Yesterday I had a quick morning visit with a fellow colleague and friend who was in town for the Handheld Librarian Conference. While I would have loved to attended, vacation takes priority (plus it was recorded, I believe). She also got the gift of Girl Scout cookies and Monkey Bread with MY monkeys. But I got gifts too!

Hooray for increasing my home library!

The "Raising Small Livestock" books were discarded from her collection, and she knew just who would treasure them. The "American Standard" book is from another friend, all about poultry and published in 1888. Not that I ever see myself raising poultry to be judged, but at least I will be prepared!

Today is the last "official" day of vacation, as the weekend brings around the prep time to head back to work and school. It's been a good week. Besides issues with the car, there was some deep talks with family members and caring for other sick ones, but I am in a good place. A necessary place to face the coming weeks and months of...who knows?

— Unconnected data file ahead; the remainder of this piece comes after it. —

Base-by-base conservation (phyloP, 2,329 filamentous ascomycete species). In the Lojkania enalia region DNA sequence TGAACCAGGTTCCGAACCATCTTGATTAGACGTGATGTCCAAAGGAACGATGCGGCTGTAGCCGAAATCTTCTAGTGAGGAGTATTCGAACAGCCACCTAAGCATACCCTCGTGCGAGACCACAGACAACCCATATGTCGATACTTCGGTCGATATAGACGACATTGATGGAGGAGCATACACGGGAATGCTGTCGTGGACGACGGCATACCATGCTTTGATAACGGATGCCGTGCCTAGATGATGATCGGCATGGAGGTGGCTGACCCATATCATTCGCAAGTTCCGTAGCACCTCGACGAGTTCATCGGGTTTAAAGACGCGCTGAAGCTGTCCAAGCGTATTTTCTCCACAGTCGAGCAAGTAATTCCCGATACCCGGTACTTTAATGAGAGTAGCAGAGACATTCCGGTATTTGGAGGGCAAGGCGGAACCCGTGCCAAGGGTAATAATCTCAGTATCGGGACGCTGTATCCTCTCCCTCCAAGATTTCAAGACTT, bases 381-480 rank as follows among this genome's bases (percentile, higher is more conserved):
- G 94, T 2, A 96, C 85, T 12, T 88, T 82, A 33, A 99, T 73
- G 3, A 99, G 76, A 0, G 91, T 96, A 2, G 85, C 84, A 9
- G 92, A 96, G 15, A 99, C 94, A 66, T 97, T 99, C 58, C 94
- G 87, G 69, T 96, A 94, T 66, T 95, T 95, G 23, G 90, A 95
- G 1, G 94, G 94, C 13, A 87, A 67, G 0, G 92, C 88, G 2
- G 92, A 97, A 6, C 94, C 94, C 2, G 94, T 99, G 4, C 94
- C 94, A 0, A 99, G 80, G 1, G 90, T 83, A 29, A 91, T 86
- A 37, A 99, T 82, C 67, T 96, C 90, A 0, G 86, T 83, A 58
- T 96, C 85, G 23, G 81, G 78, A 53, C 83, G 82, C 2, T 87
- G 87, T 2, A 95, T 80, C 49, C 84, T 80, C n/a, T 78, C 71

Bee school, open source library systems, urban chicken research, public catalog design, eons of homework and laundry, garden plans...okay, so I know a lot of it. The rest will come as it does.

I'm looking forward to it all.

08 February 2010

The Bees & The Birds

I hope that you aren't expecting that kind of blog post - however I have books I could point you towards.

I am a librarian, after all.

For the last 5+ years, since moving to Massachusetts, I have learned more about organic food, local farming, and the big business of commercial animal "farms" and GMOs (genetically modified organisms). On my bookshelf sits Animal, Vegetable, Miracle, Plenty, and The Backyard Homestead. I've seen The Corporation, The World According to Monsanto, and am girdling my loins for the arrival of Food Inc. from my Netflix queue.